Application programming interfaces (APIs) are the underlying infrastructure that forms the technological basis for open banking initiatives. In fact, the terms open banking and API banking are often used synonymously, which in such underlines the importance of open APIs. Open interfaces are neither new to the business world nor to incumbent banks. However, with the emergence of financial technology third parties, their innovative service offerings and recent regulatory push in certain regions towards accelerating innovation and competition, APIs have gained traction. Incumbent players in the financial ecosystem need to define their API approach; how they monitor relevant API standards is an imperative to stay competitive and innovative.
Use of APIs in the financial services industry
APIs define standardised methods of interactions that govern and execute data flows between different systems. Technology companies have long been using APIs as core part of their strategy to integrate third-party services into their own product portfolio and to make their own products available in ecosystems of other companies. A common example is Google Maps API, which is used in a vast number of applications including Uber.
Likewise, APIs provide financial institutions the possibility to integrate complementary products to their offering (e.g. a bank adding third-party money transfer services to their banking app) as well as to allow their services to be consumed in the ecosystems of other companies (e.g. mortgage provider offering applicants connecting to their bank account and sharing data within the online application process).
APIs are indeed an essential building block to capitalise on commercial opportunities offered by open banking.
Three possible API approaches for financial services firms
Open banking has highlighted the need for an API strategy focused on the exchange of data and services with external providers, whereas in the past, financial institutions have mostly used APIs to exchange data internally.
We see three main API approaches for financial services organisations, indicating diverse strategies firms are taking to grow open banking initiatives into alternative revenue streams.
Acting as a supplier
What? Financial institution supplies own products via third-party platforms
How? Limited API investment, the focus is on integrating with APIs offered by third-party providers
Acting as a distributor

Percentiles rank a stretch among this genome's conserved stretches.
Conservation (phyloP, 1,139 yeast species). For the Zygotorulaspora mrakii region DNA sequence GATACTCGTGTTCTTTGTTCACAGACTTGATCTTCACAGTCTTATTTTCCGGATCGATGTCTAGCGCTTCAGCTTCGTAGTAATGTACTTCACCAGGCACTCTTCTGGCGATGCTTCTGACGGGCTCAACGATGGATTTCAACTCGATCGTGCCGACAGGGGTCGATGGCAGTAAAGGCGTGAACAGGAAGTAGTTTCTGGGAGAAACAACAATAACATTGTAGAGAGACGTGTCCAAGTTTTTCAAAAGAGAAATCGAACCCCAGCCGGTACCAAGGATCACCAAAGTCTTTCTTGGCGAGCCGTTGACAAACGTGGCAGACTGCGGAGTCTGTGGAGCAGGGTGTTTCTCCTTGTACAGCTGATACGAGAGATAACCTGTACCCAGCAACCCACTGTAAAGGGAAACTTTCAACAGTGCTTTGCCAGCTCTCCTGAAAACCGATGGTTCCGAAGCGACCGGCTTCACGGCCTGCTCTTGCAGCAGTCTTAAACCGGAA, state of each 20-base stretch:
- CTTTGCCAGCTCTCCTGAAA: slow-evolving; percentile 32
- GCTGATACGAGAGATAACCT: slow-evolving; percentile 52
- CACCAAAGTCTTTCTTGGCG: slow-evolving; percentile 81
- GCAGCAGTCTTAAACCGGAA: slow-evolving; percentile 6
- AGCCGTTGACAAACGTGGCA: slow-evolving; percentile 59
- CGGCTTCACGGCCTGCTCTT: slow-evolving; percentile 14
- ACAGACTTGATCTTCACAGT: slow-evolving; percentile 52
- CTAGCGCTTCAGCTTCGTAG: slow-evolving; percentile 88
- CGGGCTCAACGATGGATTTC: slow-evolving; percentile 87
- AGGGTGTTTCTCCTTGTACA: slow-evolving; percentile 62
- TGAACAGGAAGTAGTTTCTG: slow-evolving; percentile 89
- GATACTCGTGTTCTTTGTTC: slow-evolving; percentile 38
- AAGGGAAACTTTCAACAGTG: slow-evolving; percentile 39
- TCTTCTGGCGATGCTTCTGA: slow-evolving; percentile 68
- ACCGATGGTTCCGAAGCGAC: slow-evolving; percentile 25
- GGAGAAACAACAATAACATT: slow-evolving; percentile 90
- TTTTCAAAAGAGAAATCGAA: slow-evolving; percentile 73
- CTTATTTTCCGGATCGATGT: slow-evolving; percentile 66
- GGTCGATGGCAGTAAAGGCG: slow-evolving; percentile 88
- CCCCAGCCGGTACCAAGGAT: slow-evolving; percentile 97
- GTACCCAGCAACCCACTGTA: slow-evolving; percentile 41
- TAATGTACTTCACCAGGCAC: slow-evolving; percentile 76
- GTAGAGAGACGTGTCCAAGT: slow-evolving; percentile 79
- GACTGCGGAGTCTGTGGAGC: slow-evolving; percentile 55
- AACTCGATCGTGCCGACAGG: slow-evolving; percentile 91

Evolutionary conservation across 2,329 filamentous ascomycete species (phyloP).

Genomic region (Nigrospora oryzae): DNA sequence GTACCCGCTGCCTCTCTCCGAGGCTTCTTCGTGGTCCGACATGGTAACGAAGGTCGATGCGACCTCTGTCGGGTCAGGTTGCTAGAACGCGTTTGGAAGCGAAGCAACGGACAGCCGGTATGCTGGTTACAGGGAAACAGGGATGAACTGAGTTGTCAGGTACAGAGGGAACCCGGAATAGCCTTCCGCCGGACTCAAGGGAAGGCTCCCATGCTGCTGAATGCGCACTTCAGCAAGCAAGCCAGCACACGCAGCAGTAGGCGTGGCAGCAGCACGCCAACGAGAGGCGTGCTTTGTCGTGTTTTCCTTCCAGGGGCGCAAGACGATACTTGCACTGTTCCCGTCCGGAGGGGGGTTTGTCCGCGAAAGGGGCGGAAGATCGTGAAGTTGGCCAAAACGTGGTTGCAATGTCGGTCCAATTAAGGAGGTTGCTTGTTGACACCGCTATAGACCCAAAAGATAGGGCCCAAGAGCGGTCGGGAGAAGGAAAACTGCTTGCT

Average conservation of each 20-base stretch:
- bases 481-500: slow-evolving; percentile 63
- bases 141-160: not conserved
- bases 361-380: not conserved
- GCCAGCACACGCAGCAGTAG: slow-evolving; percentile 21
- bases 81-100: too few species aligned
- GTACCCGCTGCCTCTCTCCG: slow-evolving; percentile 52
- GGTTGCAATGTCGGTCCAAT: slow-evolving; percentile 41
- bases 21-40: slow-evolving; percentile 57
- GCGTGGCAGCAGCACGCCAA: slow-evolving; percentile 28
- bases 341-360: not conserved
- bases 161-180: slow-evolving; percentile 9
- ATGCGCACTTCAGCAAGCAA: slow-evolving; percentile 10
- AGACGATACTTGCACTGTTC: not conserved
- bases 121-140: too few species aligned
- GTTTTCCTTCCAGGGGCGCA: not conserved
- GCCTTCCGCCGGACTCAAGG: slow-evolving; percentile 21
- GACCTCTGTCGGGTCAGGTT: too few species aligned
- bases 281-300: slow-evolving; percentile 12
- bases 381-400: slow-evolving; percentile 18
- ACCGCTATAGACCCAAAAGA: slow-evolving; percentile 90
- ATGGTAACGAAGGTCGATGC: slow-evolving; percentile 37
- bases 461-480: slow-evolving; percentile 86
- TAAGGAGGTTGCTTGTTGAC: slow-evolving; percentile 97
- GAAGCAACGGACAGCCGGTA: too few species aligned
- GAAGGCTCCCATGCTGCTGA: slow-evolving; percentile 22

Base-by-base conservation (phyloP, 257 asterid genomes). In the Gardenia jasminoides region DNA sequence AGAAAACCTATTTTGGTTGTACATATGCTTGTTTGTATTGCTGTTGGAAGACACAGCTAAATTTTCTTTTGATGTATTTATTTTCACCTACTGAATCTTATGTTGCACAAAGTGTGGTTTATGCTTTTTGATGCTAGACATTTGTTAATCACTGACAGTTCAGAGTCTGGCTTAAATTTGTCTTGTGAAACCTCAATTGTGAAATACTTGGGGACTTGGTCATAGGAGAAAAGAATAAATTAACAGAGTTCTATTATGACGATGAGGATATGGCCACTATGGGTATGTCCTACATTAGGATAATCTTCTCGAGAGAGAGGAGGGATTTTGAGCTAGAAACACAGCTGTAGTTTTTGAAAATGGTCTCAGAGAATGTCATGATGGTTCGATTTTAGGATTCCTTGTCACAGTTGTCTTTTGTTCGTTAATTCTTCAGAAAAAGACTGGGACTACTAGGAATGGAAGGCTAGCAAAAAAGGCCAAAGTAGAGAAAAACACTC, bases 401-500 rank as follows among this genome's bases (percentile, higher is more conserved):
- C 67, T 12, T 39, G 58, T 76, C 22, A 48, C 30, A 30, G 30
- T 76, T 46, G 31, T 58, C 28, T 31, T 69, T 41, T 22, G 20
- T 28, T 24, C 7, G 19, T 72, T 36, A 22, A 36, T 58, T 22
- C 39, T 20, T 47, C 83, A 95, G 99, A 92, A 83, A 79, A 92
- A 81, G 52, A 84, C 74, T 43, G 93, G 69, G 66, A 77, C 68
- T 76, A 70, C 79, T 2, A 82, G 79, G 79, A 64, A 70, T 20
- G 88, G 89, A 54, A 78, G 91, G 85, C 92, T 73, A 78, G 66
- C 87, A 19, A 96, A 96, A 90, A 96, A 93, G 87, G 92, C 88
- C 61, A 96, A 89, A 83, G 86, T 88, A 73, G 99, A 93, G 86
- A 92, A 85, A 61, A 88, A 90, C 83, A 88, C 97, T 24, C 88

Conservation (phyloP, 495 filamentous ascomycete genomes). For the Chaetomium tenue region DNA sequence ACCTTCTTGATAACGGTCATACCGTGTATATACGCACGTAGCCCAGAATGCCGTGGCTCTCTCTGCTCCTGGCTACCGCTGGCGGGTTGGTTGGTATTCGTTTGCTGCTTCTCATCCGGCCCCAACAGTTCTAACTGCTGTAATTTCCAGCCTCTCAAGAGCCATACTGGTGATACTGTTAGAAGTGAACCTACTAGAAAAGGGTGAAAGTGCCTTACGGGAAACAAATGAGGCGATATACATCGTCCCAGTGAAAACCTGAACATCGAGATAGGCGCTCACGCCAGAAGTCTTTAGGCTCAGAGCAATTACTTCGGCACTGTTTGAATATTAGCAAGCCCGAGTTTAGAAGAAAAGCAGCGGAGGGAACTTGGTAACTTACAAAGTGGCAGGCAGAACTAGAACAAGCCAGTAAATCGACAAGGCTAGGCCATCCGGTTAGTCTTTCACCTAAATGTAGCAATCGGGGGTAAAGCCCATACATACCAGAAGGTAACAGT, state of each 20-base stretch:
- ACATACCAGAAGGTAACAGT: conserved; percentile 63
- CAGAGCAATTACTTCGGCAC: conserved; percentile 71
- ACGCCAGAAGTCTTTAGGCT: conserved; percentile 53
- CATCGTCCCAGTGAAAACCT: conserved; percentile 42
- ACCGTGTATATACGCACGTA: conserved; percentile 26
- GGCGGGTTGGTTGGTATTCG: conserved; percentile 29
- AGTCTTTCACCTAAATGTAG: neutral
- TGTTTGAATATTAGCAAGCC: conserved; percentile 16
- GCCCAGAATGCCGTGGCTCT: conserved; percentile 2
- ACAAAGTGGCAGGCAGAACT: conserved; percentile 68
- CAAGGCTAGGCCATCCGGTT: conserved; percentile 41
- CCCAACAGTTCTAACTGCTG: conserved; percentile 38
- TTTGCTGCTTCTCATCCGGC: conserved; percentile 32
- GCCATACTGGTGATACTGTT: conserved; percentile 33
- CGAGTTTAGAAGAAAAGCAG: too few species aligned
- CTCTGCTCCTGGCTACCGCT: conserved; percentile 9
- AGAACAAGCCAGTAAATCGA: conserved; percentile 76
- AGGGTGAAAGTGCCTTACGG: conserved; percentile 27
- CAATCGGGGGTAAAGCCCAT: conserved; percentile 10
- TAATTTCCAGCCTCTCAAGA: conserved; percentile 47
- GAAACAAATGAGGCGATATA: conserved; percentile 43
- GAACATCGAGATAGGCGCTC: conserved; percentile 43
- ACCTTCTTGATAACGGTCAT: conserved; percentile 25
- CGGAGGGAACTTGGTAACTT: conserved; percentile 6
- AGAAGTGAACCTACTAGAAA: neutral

What? Financial institution offers products of third-party providers on its own platform
How? Greater API investment, the focus is on enabling third-party providers to efficiently integrate their products
Acting as a platform provider
What? In addition to the role of supplier and distributor, the financial institution acts as a platform provider for third parties to exchange data with other third parties
How? With significant API investment, the focus is on providing secure and scalable infrastructure for other market participants to offer their products
Current state of API standards in the context of open banking
Independent of the API approach that a financial institute choses, there is also the need to establish a common API standard. This allows all participants in an open banking ecosystem to exchange data in a harmonised way based on the same rules, with maximal interoperability and accessibility.
We are observing that in all regions, markets are developing in a similar direction: towards common API standards and platforms that offer API services to financial institutions. However, there are differences in terms of regulatory environment and commercial maturity. In some regions, standards are still being developed, and in others, implementation has only just started. Winning business models have yet to emerge, while significant commercial education, both on demand and supply side is still required.
What is the status in Switzerland?
It is fair to say that Switzerland has not been the frontrunner in the implementation of open banking initiatives, but the picture is changing.